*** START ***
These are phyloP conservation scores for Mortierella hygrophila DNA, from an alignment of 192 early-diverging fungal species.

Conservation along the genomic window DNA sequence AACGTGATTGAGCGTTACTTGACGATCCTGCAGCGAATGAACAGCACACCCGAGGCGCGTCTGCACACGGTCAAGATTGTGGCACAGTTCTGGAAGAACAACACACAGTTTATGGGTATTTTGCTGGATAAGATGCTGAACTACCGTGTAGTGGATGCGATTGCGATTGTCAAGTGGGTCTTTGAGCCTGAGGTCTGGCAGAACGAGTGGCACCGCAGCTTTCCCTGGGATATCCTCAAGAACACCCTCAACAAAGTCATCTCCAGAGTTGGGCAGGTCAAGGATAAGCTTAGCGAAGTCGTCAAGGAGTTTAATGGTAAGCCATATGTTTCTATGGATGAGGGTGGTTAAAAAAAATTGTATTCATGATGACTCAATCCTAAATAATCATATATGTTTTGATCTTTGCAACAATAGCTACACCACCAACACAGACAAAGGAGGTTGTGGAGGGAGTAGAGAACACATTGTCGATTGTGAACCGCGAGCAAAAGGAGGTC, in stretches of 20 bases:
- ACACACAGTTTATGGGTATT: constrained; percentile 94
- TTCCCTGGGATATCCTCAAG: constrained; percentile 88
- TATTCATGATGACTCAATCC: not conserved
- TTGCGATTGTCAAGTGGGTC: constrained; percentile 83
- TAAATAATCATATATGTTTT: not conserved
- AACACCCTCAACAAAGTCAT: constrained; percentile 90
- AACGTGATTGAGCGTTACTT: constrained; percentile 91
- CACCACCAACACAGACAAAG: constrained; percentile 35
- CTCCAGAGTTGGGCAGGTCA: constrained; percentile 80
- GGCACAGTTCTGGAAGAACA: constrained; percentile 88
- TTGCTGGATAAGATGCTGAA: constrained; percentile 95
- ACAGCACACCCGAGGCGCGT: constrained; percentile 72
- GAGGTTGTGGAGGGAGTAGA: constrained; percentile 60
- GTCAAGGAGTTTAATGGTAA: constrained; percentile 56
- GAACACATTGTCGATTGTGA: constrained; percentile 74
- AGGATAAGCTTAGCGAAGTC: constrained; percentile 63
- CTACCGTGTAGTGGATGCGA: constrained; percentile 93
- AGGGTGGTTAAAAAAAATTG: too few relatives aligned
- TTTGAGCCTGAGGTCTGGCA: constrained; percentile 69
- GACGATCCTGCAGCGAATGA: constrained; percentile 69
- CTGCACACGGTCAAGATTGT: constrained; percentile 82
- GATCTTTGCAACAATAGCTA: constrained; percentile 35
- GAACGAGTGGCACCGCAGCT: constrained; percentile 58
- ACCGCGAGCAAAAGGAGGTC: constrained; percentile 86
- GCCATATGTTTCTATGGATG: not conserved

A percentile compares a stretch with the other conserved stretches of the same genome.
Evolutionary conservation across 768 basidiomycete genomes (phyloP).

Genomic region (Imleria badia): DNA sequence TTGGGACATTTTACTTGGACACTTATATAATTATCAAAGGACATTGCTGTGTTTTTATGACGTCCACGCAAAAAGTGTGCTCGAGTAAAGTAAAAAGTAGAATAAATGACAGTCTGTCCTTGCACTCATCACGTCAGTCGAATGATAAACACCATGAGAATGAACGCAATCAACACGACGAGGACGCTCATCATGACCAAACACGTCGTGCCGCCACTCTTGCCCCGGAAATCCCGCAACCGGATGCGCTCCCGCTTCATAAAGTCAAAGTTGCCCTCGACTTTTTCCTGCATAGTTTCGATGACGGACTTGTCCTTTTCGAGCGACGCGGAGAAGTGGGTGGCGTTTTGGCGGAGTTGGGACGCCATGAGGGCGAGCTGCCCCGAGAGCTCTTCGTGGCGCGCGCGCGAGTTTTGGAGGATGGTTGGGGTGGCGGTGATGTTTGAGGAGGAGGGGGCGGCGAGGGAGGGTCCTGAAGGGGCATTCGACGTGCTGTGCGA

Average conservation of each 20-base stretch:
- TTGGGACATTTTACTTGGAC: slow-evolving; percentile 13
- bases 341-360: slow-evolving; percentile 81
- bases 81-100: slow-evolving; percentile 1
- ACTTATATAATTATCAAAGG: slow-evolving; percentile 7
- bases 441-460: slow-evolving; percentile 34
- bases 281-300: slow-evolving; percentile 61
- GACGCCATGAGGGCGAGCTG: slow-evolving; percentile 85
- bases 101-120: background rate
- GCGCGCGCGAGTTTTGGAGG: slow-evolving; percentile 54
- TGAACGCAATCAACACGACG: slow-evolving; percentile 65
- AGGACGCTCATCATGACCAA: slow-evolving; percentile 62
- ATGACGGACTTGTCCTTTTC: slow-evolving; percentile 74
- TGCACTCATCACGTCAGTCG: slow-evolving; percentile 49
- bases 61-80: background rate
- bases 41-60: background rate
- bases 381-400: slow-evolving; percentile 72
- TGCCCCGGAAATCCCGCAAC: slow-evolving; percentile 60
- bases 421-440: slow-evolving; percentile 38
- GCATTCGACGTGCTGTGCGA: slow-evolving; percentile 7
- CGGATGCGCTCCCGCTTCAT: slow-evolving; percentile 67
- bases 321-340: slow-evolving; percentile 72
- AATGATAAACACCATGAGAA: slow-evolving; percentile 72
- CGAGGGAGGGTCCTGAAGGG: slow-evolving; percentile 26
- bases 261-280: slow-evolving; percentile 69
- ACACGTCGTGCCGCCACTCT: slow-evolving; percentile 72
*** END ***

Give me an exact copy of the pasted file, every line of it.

These are phyloP conservation scores for Mortierella hygrophila DNA, from an alignment of 192 early-diverging fungal species.

Conservation along the genomic window DNA sequence AACGTGATTGAGCGTTACTTGACGATCCTGCAGCGAATGAACAGCACACCCGAGGCGCGTCTGCACACGGTCAAGATTGTGGCACAGTTCTGGAAGAACAACACACAGTTTATGGGTATTTTGCTGGATAAGATGCTGAACTACCGTGTAGTGGATGCGATTGCGATTGTCAAGTGGGTCTTTGAGCCTGAGGTCTGGCAGAACGAGTGGCACCGCAGCTTTCCCTGGGATATCCTCAAGAACACCCTCAACAAAGTCATCTCCAGAGTTGGGCAGGTCAAGGATAAGCTTAGCGAAGTCGTCAAGGAGTTTAATGGTAAGCCATATGTTTCTATGGATGAGGGTGGTTAAAAAAAATTGTATTCATGATGACTCAATCCTAAATAATCATATATGTTTTGATCTTTGCAACAATAGCTACACCACCAACACAGACAAAGGAGGTTGTGGAGGGAGTAGAGAACACATTGTCGATTGTGAACCGCGAGCAAAAGGAGGTC, in stretches of 20 bases:
- ACACACAGTTTATGGGTATT: constrained; percentile 94
- TTCCCTGGGATATCCTCAAG: constrained; percentile 88
- TATTCATGATGACTCAATCC: not conserved
- TTGCGATTGTCAAGTGGGTC: constrained; percentile 83
- TAAATAATCATATATGTTTT: not conserved
- AACACCCTCAACAAAGTCAT: constrained; percentile 90
- AACGTGATTGAGCGTTACTT: constrained; percentile 91
- CACCACCAACACAGACAAAG: constrained; percentile 35
- CTCCAGAGTTGGGCAGGTCA: constrained; percentile 80
- GGCACAGTTCTGGAAGAACA: constrained; percentile 88
- TTGCTGGATAAGATGCTGAA: constrained; percentile 95
- ACAGCACACCCGAGGCGCGT: constrained; percentile 72
- GAGGTTGTGGAGGGAGTAGA: constrained; percentile 60
- GTCAAGGAGTTTAATGGTAA: constrained; percentile 56
- GAACACATTGTCGATTGTGA: constrained; percentile 74
- AGGATAAGCTTAGCGAAGTC: constrained; percentile 63
- CTACCGTGTAGTGGATGCGA: constrained; percentile 93
- AGGGTGGTTAAAAAAAATTG: too few relatives aligned
- TTTGAGCCTGAGGTCTGGCA: constrained; percentile 69
- GACGATCCTGCAGCGAATGA: constrained; percentile 69
- CTGCACACGGTCAAGATTGT: constrained; percentile 82
- GATCTTTGCAACAATAGCTA: constrained; percentile 35
- GAACGAGTGGCACCGCAGCT: constrained; percentile 58
- ACCGCGAGCAAAAGGAGGTC: constrained; percentile 86
- GCCATATGTTTCTATGGATG: not conserved

A percentile compares a stretch with the other conserved stretches of the same genome.
Evolutionary conservation across 768 basidiomycete genomes (phyloP).

Genomic region (Imleria badia): DNA sequence TTGGGACATTTTACTTGGACACTTATATAATTATCAAAGGACATTGCTGTGTTTTTATGACGTCCACGCAAAAAGTGTGCTCGAGTAAAGTAAAAAGTAGAATAAATGACAGTCTGTCCTTGCACTCATCACGTCAGTCGAATGATAAACACCATGAGAATGAACGCAATCAACACGACGAGGACGCTCATCATGACCAAACACGTCGTGCCGCCACTCTTGCCCCGGAAATCCCGCAACCGGATGCGCTCCCGCTTCATAAAGTCAAAGTTGCCCTCGACTTTTTCCTGCATAGTTTCGATGACGGACTTGTCCTTTTCGAGCGACGCGGAGAAGTGGGTGGCGTTTTGGCGGAGTTGGGACGCCATGAGGGCGAGCTGCCCCGAGAGCTCTTCGTGGCGCGCGCGCGAGTTTTGGAGGATGGTTGGGGTGGCGGTGATGTTTGAGGAGGAGGGGGCGGCGAGGGAGGGTCCTGAAGGGGCATTCGACGTGCTGTGCGA

Average conservation of each 20-base stretch:
- TTGGGACATTTTACTTGGAC: slow-evolving; percentile 13
- bases 341-360: slow-evolving; percentile 81
- bases 81-100: slow-evolving; percentile 1
- ACTTATATAATTATCAAAGG: slow-evolving; percentile 7
- bases 441-460: slow-evolving; percentile 34
- bases 281-300: slow-evolving; percentile 61
- GACGCCATGAGGGCGAGCTG: slow-evolving; percentile 85
- bases 101-120: background rate
- GCGCGCGCGAGTTTTGGAGG: slow-evolving; percentile 54
- TGAACGCAATCAACACGACG: slow-evolving; percentile 65
- AGGACGCTCATCATGACCAA: slow-evolving; percentile 62
- ATGACGGACTTGTCCTTTTC: slow-evolving; percentile 74
- TGCACTCATCACGTCAGTCG: slow-evolving; percentile 49
- bases 61-80: background rate
- bases 41-60: background rate
- bases 381-400: slow-evolving; percentile 72
- TGCCCCGGAAATCCCGCAAC: slow-evolving; percentile 60
- bases 421-440: slow-evolving; percentile 38
- GCATTCGACGTGCTGTGCGA: slow-evolving; percentile 7
- CGGATGCGCTCCCGCTTCAT: slow-evolving; percentile 67
- bases 321-340: slow-evolving; percentile 72
- AATGATAAACACCATGAGAA: slow-evolving; percentile 72
- CGAGGGAGGGTCCTGAAGGG: slow-evolving; percentile 26
- bases 261-280: slow-evolving; percentile 69
- ACACGTCGTGCCGCCACTCT: slow-evolving; percentile 72